Adult Self Study Guide

Click on the titles for introductions and to download each lesson.

(Lesson 1: 5 Spheres of Peace)
Towards a Holistic Conception of Peace

This first lesson of the self-study guide will introduce some of the foundational concepts of peace research, including peace, violence, peacebuilding and peacelearning.   Students will be encouraged to reflect upon their own understanding of these concepts and the origins of their worldviews of peace and violence.  This lesson will also introduce National Peace Academy’s “5 Spheres of Peace,” a holistic model for learning about peace, peacebuilding and “right relationships.”   Several peacebuilding and peacelearning processes will also be introduced.


(Lesson 2: Personal Peace 1)
Personal Peace: Building Right Relationship with Self


The personal sphere of peace and right relationship refers to “the awareness of one’s authentic being, and living from and relating to others from that awareness” (Snauwaert, 2008).  In the personal sphere, peace requires that we actively strive to establish right relationship with our self.  Personal peace is pursued through inquiry into how we manage and act upon our internal conflicts, attitudes, actions, and emotions toward living with integrity.

Lessons 2 and 3 of this self-study guide provide an overview to the personal sphere.  Both lessons are based upon peace philosopher Dale Snauwaert’s  lecture “Care of the Self and the Development of the Moral Resources as a Foundation to Peacebuilding,” which was presented at National Peace Academy’s Peacebuilding Peacelearning Intensive 2011.  This lesson focuses on the first half of Snauwaert’s lecture, exploring our orientation to self and self-identification.

Snauwaert emphasizes the need to develop a conscious presence.  In being “present” we find our true self and true authentic being.  Conscious presence, pursued through the development of various moral resources and reflexive practices, enables us to be in right relationship with self and others.  Right relationship with self, Snauwaert suggests, is the basis of right relationship in all of the other spheres.  This relationship of self to others will be explored in the next lesson.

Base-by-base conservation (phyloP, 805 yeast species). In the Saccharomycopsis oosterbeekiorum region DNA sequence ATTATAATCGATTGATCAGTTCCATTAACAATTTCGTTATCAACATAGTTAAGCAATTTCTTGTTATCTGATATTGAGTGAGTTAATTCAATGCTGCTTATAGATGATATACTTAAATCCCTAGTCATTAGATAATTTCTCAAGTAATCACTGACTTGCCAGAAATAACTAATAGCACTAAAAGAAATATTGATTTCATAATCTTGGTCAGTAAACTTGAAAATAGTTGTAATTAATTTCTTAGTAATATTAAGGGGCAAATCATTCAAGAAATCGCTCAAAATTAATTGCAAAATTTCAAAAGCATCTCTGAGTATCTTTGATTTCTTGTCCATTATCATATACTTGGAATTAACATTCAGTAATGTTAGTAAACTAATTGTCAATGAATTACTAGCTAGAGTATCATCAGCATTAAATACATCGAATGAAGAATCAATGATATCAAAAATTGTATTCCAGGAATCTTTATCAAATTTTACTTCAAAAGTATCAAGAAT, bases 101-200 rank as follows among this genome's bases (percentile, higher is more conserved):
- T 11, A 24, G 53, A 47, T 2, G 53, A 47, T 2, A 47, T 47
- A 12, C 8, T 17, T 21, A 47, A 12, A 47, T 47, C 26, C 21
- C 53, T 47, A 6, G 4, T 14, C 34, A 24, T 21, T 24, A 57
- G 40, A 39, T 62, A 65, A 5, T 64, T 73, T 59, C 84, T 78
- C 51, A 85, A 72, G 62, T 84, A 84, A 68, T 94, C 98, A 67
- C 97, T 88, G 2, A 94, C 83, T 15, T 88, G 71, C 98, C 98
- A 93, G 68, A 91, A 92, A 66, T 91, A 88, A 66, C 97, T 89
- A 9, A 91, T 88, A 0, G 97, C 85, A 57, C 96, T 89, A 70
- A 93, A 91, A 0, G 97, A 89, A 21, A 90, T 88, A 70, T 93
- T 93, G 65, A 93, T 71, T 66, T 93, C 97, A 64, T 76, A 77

(Lesson 3: Personal Peace 2)
Care of Self as Foundation of Care For Others


Lesson 3 builds upon lesson two, with additional inquiry and reflection on Dale Snauwaert’s lecture “Care of the Self and the Development of the Moral Resources as a Foundation to Peacebuilding.”  This lesson focuses on the second half of the lecture, exploring the inner moral resources, abilities and capacities required for nurturing peace with self. Snauwaert suggests that the quality of our consciousness, being, and self determines how we relate to others in all of the 5 spheres.

This lesson will examine this relationship of internal exclusion to external exclusion.   It will also look more closely at the various moral resources, abilities and capacities that Snauwaert outlines and invite students to consider their developing their own internal practices.



(Lesson 4: Social Peace 1)
Interpersonal Peace: Nurturing and Sustaining Right Relationships with Others


The social sphere of peace involves interpersonal relationships: the relationships of individuals with other individuals and to their collective coexistence.  In the social sphere, peace requires an active striving to establish right relationships with others.  Social peace is pursued through inquiry into our attitudes, intentions, and actions regarding how we manage our interpersonal conflicts and differences, and how we give to and receive from others the qualities and conditions that comprise human dignity.

Interpersonal relationships link us at all levels of social organization.  Most every day we experience conflicts, big and small, in our interpersonal relationships.  These conflicts can be either destructive or constructive.  To engage in conflict constructively requires a reorientation to the basic assumptions of conflict and an examination of our worldviews and attitudes.  From a constructive worldview, conflict can be an opportunity for personal growth as well as an opportunity for strengthening our relationships with others.  This lesson will introduce some basic concepts and theories of conflict and will invite you to assess and reflect upon your conflict styles and tendencies.